The federal counterpart to the cruel punishments provision in Section 23 can be found in the Eighth Amendment to the U.S. Constitution. Generally, state and federal constitutional provisions barring cruel and unusual punishments refer to the character of the punishment, such as barbaric penalties involving physical torture, rather than the duration of the punishment (State v. Knecht, 1997). Although punishment by imprisonment is not cruel per se, it may be constitutionally offensive when the duration of the sentence prescribed is so excessive or disproportionate to the crime committed so as to shock the conscience.
The court has also ruled that the death penalty is not cruel punishment per se in violation of the South Dakota Constitution (State v. Moeller, 2000). In support of this ruling, the court argued that the death penalty is recognized in the state constitution, that capital punishment has received legislative approval through legislative enactments of death penalties throughout the state’s history, that the death penalty has been in effect for most of the state’s history, and that the death penalty serves the penological purposes of satisfying society’s need to impose fitting punishments for grievous crimes and of deterring prospective capital offenders.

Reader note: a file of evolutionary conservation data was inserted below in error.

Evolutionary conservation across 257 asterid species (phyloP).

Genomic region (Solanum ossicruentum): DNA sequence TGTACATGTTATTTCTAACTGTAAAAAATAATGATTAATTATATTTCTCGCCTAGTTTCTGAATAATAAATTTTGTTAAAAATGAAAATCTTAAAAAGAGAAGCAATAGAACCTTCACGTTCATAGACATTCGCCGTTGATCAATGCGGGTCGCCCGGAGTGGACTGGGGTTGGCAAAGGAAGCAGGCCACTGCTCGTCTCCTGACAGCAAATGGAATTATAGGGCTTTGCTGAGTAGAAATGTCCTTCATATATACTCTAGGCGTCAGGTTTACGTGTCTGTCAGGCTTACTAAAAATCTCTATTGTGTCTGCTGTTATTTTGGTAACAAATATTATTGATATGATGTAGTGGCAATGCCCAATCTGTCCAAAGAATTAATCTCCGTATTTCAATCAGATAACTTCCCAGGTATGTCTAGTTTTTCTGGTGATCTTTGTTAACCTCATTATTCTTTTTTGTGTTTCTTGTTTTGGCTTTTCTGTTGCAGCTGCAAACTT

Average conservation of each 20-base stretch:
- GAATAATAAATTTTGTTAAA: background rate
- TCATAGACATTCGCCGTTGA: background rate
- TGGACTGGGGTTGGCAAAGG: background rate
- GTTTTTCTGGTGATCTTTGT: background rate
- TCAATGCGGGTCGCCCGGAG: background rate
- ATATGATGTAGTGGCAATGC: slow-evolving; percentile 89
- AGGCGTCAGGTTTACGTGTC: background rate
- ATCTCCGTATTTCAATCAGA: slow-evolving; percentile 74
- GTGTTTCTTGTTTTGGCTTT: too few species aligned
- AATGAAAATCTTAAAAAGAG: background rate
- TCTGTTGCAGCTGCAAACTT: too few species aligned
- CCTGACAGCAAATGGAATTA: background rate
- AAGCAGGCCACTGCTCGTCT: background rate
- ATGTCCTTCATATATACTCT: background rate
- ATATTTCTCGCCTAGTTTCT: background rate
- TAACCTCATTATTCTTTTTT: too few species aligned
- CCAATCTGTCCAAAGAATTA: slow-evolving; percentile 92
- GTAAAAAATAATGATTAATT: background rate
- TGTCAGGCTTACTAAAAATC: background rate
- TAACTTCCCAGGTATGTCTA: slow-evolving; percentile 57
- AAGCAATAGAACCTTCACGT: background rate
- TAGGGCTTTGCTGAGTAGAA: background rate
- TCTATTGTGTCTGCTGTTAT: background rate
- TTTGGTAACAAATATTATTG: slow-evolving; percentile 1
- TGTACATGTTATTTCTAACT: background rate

In Moeller, the defendant argued that the South Dakota State Constitution imposed greater restrictions on capital punishment than did the Eighth Amendment to the U.S. Constitution. This claim was based on the slightly different language in the two provisions. The defendant argued that South Dakota’s constitutional prohibition on “cruel punishments” is a greater restriction on government power than its federal counterpart prohibiting “cruel and unusual punishments.” In response, the court in Moeller used a three-part test to determine the constitutionality of sentences under Section 23, similar to the test used by the Supreme Court under the Eighth Amendment. In a subsequent case, the court ruled specifically that the death penalty by lethal injection is not cruel punishment under either the federal or the state constitution (State v. Piper, 2006).
Generally, most sentences have been upheld by the South Dakota Supreme Court as not violating Section 23. However, in Bult v. Leapley (1993), the court struck down a defendant’s life sentence without possibility of parole for the kidnapping of a five-year-old girl who he also attempted to rape. The court (p. 153) also found that the sentence reflected a determination that the defendant was beyond rehabilitation, even though defendant’s prior history showed that he might in fact be amenable to rehabilitation. Moreover, the defendant was only eighteen at the time the crimes were committed (Bult v. Leapley, 1993).